The CBO confirms that the provision would result in patients losing access to health care.
Yesterday, the Congressional Budget Office (CBO) released their score of the Affordable Care Act (ACA) repeal bill. The CBO score highlights several key points regarding the provision to “defund” Planned Parenthood — here are the top three points.
The CBO score of the ACA repeal bill reaffirms what we already know: the provision to ‘defund’ Planned Parenthood would have disastrous consequences and result in women losing access to care, especially services that help women prevent unintended pregnancies. We’ve made tremendous gains in this country thanks to expanded access to reproductive health care and birth control: We are at a 30-year low in unintended pregnancies, and a historic low in teen pregnancies. Now is not the time to roll that progress back.
—Dana Singiser, Vice President for Public Policy and Government Relations at Planned Parenthood Federation of America
1) The “Defund” Provision Would Result in Reduced Access to Health Care
The CBO estimates that the “defund” Planned Parenthood provision would result in reduced access to care for patients who live in areas where Planned Parenthood is the only health care option or where Planned Parenthood serves low-income populations.
The report states that,
“The people most likely to experience reduced access to care would probably reside in areas without other health care clinics or medical practitioners who serve low-income populations. CBO projects that about 15% of those people would lose access to care.”
2) The “Defund” Provision Targets Planned Parenthood
The CBO is totally clear that the provision singles out Planned Parenthood. It states: "CBO expects that, according to those criteria, only Planned Parenthood Federation of America and its affiliates and clinics would be affected.”
This undermines proponents’ claim that the provision does not violate the Byrd Rule because it affects a “class of providers,” and not just Planned Parenthood.
This also confirms that the purpose for including the “defund” Planned Parenthood provision in the ACA repeal bill is not budgetary. Instead, the “defund” Planned Parenthood provision is to advance the political goal of preventing Planned Parenthood health centers from participating in the federal Medicaid program.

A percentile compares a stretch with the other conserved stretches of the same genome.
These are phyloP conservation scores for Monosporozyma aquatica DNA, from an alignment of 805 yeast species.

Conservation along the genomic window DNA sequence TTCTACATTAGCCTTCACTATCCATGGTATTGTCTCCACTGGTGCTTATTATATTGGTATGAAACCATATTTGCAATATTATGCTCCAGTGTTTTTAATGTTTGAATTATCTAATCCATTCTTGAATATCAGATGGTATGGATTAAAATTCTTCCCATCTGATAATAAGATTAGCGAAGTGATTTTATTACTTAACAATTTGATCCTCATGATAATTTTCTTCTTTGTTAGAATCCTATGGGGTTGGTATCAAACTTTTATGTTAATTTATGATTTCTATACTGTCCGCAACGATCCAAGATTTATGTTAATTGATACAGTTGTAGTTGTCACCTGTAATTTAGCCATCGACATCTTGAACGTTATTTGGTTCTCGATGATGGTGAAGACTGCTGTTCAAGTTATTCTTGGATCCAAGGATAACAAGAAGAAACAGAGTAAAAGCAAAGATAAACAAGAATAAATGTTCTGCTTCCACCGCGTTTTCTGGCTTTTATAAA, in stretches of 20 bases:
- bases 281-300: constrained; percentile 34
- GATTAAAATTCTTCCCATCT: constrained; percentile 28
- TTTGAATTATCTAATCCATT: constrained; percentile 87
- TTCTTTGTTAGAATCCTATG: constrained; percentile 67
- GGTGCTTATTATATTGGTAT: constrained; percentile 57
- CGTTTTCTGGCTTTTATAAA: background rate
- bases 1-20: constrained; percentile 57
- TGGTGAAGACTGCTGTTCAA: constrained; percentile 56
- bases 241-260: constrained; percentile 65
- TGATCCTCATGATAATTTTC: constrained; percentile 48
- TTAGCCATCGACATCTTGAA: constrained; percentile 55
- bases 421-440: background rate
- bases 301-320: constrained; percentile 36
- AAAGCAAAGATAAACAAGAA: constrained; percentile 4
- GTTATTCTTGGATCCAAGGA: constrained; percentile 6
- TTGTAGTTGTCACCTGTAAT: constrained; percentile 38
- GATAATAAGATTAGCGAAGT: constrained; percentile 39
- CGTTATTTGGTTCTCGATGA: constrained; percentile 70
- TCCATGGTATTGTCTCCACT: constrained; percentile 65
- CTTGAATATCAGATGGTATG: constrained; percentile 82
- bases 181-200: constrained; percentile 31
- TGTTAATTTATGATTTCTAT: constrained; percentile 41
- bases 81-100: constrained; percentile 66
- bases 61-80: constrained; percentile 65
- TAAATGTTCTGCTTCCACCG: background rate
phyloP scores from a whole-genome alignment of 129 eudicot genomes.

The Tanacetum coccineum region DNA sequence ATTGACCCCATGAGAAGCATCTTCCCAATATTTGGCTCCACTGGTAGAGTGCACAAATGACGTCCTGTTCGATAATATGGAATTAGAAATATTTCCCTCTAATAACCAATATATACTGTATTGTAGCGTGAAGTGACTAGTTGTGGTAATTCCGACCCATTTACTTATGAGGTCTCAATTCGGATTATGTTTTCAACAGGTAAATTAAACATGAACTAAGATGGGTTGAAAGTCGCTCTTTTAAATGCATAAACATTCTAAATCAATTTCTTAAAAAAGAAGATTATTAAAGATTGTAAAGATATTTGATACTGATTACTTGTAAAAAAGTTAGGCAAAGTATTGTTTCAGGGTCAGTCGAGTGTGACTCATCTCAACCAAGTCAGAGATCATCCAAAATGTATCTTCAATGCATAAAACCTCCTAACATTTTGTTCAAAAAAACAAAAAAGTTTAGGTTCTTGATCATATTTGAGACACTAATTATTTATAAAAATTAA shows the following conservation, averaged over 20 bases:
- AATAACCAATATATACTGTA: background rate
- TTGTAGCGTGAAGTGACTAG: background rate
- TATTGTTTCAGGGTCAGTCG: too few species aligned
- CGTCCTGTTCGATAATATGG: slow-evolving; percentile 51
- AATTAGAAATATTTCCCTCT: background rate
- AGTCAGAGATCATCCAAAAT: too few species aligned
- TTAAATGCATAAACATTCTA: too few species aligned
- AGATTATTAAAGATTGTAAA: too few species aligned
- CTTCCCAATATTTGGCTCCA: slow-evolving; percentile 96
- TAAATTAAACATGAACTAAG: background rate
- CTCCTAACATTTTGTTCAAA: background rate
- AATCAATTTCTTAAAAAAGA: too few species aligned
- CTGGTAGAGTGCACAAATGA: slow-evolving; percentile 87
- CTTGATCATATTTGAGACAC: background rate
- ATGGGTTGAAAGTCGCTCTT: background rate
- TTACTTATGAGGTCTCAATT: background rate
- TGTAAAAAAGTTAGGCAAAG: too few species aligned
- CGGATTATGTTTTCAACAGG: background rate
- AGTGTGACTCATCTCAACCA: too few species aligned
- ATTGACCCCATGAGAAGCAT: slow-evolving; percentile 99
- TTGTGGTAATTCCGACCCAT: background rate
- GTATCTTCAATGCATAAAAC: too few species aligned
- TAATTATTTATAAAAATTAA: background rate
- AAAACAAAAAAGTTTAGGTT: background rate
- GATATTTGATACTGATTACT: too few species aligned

It would appear that this provision violates the Byrd Rule, since the Byrd Rule stipulates that if a provision’s budgetary impact is “merely incidental” to the non-budgetary components of the provision, it should not qualify for reconciliation in the United States Senate.
3) Loss of Coverage and Long-Term Costs
As a result of the plan to not provide Medicaid reimbursements to Planned Parenthood — coupled with increased spending for Medicaid services for patients who would have reduced access to care — the CBO estimates that “defunding” Planned Parenthood for one year would result in $156 million less in direct spending from the federal government over 10 years.
This is significantly less than the $235 million in savings CBO estimated for the same provision in 2015. Of note, CBO has previously estimated that permanently defunding Planned Parenthood would actually cost the federal government $130 million over ten years.
The CBO score also highlights the disastrous consequences of repealing the ACA bill: 14 million more Americans would be uninsured next year, reaching 24 million by 2026.
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The fact is, one in five women in America has relied on Planned Parenthood, and their health care shouldn't get caught up in congressional Republicans' extreme agenda to undermine access to preventive care.
The CBO also states that the “defund” provision singles out Planned Parenthood, which reaffirms that the provision’s primary purpose is political — not budgetary. That’s just one reason why the “defund” provision should not be included in the Senate budget reconciliation bill.